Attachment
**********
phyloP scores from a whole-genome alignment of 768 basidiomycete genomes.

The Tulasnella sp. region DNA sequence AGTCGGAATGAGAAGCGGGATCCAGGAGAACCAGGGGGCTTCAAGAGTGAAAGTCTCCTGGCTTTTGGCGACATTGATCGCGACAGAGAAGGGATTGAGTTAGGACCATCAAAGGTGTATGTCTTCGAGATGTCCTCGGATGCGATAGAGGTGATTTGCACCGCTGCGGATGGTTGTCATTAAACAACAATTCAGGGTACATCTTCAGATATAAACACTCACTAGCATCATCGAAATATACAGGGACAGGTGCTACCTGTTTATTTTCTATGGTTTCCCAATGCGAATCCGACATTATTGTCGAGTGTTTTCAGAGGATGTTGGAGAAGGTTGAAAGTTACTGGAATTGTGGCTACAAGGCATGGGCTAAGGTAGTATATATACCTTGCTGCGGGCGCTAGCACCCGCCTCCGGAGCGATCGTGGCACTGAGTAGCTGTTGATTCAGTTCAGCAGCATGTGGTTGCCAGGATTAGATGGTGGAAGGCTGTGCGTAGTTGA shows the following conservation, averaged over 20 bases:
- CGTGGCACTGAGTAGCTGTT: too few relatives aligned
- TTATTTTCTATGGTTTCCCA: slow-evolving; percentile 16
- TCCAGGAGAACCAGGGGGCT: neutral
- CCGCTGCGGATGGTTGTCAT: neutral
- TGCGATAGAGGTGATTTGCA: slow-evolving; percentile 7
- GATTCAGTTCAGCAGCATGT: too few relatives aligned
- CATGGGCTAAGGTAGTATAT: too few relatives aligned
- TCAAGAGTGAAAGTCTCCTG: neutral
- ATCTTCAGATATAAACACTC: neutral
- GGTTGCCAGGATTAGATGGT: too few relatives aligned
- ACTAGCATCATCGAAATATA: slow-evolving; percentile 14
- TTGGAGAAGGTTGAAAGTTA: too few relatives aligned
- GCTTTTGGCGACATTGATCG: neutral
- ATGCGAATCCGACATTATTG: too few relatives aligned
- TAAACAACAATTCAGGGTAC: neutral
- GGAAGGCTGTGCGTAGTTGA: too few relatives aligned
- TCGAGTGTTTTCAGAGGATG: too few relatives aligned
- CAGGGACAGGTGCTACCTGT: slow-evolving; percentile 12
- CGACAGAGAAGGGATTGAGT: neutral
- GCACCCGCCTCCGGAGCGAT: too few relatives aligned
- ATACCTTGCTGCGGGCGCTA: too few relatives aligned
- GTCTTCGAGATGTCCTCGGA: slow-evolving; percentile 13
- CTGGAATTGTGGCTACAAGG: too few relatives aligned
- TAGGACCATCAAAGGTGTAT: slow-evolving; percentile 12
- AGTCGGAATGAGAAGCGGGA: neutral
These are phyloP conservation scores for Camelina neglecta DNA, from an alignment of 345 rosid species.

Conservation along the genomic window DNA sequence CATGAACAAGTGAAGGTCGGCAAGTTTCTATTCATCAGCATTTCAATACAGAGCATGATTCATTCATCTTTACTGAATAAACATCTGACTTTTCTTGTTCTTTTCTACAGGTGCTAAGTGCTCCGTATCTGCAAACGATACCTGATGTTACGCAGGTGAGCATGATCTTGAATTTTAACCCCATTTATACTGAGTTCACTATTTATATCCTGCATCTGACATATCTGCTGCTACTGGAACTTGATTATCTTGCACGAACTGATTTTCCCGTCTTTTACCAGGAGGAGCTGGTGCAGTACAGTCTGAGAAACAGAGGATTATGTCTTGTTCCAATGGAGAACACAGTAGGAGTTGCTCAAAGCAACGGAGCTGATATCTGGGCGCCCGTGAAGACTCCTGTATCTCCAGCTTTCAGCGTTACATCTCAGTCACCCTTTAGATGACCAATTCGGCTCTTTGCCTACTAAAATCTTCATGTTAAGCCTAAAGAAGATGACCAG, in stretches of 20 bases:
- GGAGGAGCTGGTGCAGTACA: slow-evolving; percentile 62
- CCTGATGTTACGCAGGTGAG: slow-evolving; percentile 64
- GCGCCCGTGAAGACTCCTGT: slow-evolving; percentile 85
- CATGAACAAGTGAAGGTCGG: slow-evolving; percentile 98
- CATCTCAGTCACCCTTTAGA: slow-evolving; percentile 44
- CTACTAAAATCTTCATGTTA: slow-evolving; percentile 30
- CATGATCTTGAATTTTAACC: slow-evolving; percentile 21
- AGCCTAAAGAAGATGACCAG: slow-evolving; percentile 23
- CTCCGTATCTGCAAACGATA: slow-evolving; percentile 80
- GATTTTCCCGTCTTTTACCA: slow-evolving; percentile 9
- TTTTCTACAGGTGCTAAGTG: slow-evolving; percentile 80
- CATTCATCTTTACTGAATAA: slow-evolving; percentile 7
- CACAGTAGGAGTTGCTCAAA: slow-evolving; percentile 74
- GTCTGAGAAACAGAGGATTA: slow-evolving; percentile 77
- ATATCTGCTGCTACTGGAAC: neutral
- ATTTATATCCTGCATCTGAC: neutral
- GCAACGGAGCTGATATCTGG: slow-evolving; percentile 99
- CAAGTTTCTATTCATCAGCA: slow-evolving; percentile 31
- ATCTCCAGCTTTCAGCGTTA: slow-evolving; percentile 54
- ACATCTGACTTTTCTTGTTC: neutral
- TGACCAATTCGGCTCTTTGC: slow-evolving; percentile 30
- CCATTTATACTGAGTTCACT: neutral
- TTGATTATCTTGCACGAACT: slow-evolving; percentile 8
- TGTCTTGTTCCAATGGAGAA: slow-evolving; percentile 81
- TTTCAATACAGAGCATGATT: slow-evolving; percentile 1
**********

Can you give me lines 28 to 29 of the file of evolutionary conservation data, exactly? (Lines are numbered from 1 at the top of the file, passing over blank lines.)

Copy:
These are phyloP conservation scores for Camelina neglecta DNA, from an alignment of 345 rosid species.

Conservation along the genomic window DNA sequence CATGAACAAGTGAAGGTCGGCAAGTTTCTATTCATCAGCATTTCAATACAGAGCATGATTCATTCATCTTTACTGAATAAACATCTGACTTTTCTTGTTCTTTTCTACAGGTGCTAAGTGCTCCGTATCTGCAAACGATACCTGATGTTACGCAGGTGAGCATGATCTTGAATTTTAACCCCATTTATACTGAGTTCACTATTTATATCCTGCATCTGACATATCTGCTGCTACTGGAACTTGATTATCTTGCACGAACTGATTTTCCCGTCTTTTACCAGGAGGAGCTGGTGCAGTACAGTCTGAGAAACAGAGGATTATGTCTTGTTCCAATGGAGAACACAGTAGGAGTTGCTCAAAGCAACGGAGCTGATATCTGGGCGCCCGTGAAGACTCCTGTATCTCCAGCTTTCAGCGTTACATCTCAGTCACCCTTTAGATGACCAATTCGGCTCTTTGCCTACTAAAATCTTCATGTTAAGCCTAAAGAAGATGACCAG, in stretches of 20 bases: